–   Flattening ( f ) = 1-(b/a) = 1/(298.25722)
–   Eccentricity ( e ) = [f(2-f)]1/2 = 0.081819191
•   Given the WGS-84 Ellipsoid parameters, the
following are derived quantities:

–   RNS =            
a 1  f 3 sin 2 (f ) - 2   ))
–   REW =

a 1  f sin 2 (f )   )
f
f’
f = Geodetic Latitude
f’ = Geocentric Latitude
where f  f’              tan(f ' )  (1 - f ) 2 tan(f )
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Geoidal Heights

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Orbital Mechanics
• Kepler‘s Law
– Based on observations made by Tycho Brahe (1546-1601)
• First Law: Each planet revolves around the Sun in an elliptical path, with
the Sun occupying one of the foci of the ellipse.
• Second Law: The straight line joining the Sun and a planet sweeps out
equal areas in equal intervals of time.
• Third Law: The squares of the planets' orbital periods are proportional to
the cubes of the semi-major axes of their orbits.
• Explanation came later – Isaac Newton (1642-1727)
– Universal Law of Gravitation,                         where
combined with his second law leads to            
GM E mS r                   
F -     2
,               r  rS - rE
r     r

  G( M E  mS ) r  r  GM E r  r  m r  0

r
                    
r3                 r3           r3
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Six Keplerian Elements
•   Recast the two-body equation
of motion.
•   Characterize orbital ellipse
– Semi-major Axis (A)
– Eccentricity (e)
•   Characterize orbit‘s orientation
in space
– Inclination (i)
– Right Ascension of the
Ascending Node (W)
•   Characterize ellipse‘s
orientation in orbital plane
– Argument of Perigee (w)
•   Position of the satellite in the
orbit
– True anomaly (n)                •   Sometimes it is convenient to sum n
and w to form a new variable called
argument of latitude

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GPS Orbital Parameters
•   Perturbed Orbits - quasi-Keplerian 15          Figure from Bate, Mueller and White,
element set                                    Fundamentals of Astrodynamics (1971), pp. 156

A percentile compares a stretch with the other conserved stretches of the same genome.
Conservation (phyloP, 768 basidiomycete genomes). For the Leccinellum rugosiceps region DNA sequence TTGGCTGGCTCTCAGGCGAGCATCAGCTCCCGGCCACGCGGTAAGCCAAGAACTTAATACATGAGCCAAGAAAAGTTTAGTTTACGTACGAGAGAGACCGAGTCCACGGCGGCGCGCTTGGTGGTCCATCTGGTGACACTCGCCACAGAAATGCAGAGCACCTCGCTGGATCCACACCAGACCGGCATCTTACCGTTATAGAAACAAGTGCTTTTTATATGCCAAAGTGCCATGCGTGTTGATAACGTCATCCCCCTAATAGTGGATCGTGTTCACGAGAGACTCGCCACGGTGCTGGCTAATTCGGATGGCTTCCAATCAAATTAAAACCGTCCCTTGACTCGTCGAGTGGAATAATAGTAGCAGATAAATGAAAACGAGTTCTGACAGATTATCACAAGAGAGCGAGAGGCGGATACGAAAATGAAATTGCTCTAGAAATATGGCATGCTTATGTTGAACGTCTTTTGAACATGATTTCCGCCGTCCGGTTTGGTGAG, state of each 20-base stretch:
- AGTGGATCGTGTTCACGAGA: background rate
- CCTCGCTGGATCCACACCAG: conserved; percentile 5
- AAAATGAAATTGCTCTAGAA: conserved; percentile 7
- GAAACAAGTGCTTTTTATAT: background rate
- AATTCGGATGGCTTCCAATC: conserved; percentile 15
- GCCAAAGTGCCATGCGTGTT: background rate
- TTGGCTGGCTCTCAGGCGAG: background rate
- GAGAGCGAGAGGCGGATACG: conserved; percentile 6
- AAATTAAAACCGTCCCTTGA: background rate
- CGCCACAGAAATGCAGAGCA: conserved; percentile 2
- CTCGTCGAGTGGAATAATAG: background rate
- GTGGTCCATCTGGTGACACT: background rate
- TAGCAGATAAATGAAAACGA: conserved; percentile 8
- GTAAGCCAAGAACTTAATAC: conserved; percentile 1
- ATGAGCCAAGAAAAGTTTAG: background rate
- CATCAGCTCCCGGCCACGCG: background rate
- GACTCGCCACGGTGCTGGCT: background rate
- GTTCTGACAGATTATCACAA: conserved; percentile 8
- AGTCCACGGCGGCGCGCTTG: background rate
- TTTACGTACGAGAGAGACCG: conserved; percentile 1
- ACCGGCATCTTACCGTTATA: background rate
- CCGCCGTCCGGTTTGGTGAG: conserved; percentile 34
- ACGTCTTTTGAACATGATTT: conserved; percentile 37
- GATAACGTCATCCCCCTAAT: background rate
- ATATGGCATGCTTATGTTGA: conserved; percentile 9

– Non-central gravitational force
– gravitational fields of the sun and
moon
– solar pressure
– Three to account for the rate of
changes:
• Right Ascension of the Ascending Node
(W-dot)
• Inclination (i-dot)
• Mean motion (n-dot)
– Three pairs (6 parameter total) to
correct
• Argument of latitude
• Inclination angle

Pertubative Torque caused by
Earth’s Equatorial Bulge

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GPS Constellation and Orbits
•   Nominal Constellation – 24 Satellites.
– At present more than 24 satellites on
orbit.
•   Semi-major axis – 26,560 km
•   Eccentricity – less than 0.01
•   Period – approximately 11 h 58 min
•   Six orbital planes
– Planes designated A through F
– Inclination of 550 relative to the
equatorial plane
– RAAN, W, for the six orbital planes
separated by 600.
– Four Satellites per orbital plane.
Satellites in a given orbital plane are
distributed unevenly to minimize the
impact of a single satellite failure.

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GPS Ephemeris Calculation
•   Compute the satellites position in the orbital coordinate frame
– Solve Kepler's equation ( E = M + e sin E ) for eccentric anomaly at epoch k, Ek.
• Solution requires iteration if orbit is non-circular
– Compute the true anomaly, nk
– Compute the argument of latitude Fk
– Use Fk to compute the corrections for argument of latitude, radius and inclination
then apply the computed corrections.
– Compute the x and y coordinates (xk’ and yk’) of the satellite in it‘s orbit.
•   Covert the computed xk’ and yk’ position into ECEF coordinates
– Compute the correction for the longitude of the ascending node.
– Apply the correction to the longitude of the ascending node.
– Compute the ECEF coordinates

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GPS Almanac
• A subset of clock and ephemeris parameters.
– Limited to seven parameters and the associated reference time (toe)
•   Square root of semi-major axis ((A)1/2)
•   Eccentricity (e)
•   Inclination (i)
•   Longitude of ascending node (W0)
•   Rate of right ascension (W-dot)
•   Argument of perigee (w)
•   Mean anomaly (M)
– Reduced precision
– Allows determining approximate position of satellites
• All satellites broadcast almanac data for all other satellites in the
constellation
– Sub-frames 4 and 5 of the navigation message
– Updated less frequently than the ephemeris parameters in sub-frames 2
and 3.